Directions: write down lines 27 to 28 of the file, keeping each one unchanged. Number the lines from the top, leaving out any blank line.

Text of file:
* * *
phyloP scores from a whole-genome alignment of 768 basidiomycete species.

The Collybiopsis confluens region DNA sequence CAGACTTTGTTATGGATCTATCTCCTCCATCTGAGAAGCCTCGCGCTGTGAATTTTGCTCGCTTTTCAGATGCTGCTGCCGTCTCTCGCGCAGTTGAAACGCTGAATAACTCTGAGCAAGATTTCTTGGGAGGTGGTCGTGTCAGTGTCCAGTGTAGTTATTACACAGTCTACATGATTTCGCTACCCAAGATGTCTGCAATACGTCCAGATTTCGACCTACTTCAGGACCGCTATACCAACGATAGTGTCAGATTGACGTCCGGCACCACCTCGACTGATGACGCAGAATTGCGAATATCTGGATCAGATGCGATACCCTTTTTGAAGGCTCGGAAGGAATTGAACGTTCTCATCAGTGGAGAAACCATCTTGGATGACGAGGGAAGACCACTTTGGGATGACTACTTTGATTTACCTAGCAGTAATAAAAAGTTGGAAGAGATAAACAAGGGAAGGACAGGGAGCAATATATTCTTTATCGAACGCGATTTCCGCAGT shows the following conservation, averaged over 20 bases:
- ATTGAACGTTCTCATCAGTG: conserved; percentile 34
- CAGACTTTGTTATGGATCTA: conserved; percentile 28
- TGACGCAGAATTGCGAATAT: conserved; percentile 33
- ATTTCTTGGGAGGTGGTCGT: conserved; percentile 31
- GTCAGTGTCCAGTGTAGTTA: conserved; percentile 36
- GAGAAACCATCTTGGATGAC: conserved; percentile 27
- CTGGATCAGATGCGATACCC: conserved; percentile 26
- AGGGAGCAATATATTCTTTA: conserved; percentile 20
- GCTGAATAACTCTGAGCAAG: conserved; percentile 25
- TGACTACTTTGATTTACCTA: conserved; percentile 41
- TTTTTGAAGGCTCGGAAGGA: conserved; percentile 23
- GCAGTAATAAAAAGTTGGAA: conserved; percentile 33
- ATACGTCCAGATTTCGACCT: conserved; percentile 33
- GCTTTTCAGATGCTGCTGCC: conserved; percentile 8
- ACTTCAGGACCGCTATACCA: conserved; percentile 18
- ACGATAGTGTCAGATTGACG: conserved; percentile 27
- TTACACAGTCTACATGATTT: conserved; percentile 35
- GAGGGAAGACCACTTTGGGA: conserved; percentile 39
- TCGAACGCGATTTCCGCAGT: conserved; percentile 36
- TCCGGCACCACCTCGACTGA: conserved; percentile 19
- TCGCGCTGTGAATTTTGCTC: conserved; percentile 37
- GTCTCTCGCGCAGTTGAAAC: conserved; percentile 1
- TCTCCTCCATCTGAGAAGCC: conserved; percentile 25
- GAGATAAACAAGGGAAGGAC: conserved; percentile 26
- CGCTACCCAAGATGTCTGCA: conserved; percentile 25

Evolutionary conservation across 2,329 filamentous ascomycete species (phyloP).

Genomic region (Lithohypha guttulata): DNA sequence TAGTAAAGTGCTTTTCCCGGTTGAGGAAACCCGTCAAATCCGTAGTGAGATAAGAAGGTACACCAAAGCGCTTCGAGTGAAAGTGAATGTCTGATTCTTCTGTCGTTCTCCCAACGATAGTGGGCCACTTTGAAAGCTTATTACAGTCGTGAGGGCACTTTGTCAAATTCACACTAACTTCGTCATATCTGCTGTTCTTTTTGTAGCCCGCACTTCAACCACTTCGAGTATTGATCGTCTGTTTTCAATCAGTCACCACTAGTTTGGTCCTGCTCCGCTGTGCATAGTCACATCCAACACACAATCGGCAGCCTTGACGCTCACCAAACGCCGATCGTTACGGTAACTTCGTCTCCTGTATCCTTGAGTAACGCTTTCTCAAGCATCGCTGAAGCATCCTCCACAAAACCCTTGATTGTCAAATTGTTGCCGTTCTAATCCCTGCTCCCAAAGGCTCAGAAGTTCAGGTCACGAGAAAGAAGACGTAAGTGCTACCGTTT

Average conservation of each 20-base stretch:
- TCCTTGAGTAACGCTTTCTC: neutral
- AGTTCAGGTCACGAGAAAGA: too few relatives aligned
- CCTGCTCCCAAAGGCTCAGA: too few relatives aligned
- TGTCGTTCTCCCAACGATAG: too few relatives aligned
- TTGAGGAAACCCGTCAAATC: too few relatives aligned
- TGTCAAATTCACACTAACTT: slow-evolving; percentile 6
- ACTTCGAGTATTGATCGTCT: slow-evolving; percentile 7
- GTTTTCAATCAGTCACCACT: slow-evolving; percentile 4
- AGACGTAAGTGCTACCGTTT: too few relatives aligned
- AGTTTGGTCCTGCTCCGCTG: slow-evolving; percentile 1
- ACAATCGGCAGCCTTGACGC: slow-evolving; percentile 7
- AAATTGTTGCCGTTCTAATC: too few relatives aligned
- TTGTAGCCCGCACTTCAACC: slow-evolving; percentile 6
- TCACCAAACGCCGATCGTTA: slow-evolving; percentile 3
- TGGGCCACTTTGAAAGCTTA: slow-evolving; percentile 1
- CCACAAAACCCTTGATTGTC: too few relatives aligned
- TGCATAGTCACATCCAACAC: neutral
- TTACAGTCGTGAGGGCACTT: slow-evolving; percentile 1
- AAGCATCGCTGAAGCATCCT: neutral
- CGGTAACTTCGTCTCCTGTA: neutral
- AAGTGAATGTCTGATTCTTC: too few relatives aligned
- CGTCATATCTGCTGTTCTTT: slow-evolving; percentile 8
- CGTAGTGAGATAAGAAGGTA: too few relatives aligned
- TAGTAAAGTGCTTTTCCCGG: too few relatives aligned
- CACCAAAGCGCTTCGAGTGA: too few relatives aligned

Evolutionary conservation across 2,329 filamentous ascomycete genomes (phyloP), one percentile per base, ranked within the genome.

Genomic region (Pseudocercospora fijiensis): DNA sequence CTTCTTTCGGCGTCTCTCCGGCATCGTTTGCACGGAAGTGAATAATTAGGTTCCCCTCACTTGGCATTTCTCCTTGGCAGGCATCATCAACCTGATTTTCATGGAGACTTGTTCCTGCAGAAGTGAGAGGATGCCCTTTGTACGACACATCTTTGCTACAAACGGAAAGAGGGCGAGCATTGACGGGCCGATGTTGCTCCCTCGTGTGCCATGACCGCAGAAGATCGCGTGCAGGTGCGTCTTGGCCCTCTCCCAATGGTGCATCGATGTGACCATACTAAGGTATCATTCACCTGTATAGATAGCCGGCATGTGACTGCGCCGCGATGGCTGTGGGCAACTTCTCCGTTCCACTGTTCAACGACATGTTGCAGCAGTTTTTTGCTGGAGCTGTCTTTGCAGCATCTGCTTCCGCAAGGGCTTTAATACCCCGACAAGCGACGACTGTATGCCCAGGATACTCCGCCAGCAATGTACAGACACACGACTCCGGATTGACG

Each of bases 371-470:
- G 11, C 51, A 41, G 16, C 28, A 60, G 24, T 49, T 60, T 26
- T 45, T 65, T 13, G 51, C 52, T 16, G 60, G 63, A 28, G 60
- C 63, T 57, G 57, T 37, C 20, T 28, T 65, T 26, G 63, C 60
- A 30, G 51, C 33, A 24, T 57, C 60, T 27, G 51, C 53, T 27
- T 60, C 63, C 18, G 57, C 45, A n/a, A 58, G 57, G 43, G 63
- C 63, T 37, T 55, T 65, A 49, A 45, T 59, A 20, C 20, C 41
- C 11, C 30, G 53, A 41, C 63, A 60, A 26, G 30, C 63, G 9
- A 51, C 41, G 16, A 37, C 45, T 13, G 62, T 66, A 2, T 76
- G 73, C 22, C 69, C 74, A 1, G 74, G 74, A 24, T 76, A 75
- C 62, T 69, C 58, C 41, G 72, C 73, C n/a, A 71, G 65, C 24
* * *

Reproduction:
- CGCTACCCAAGATGTCTGCA: conserved; percentile 25

Evolutionary conservation across 2,329 filamentous ascomycete species (phyloP).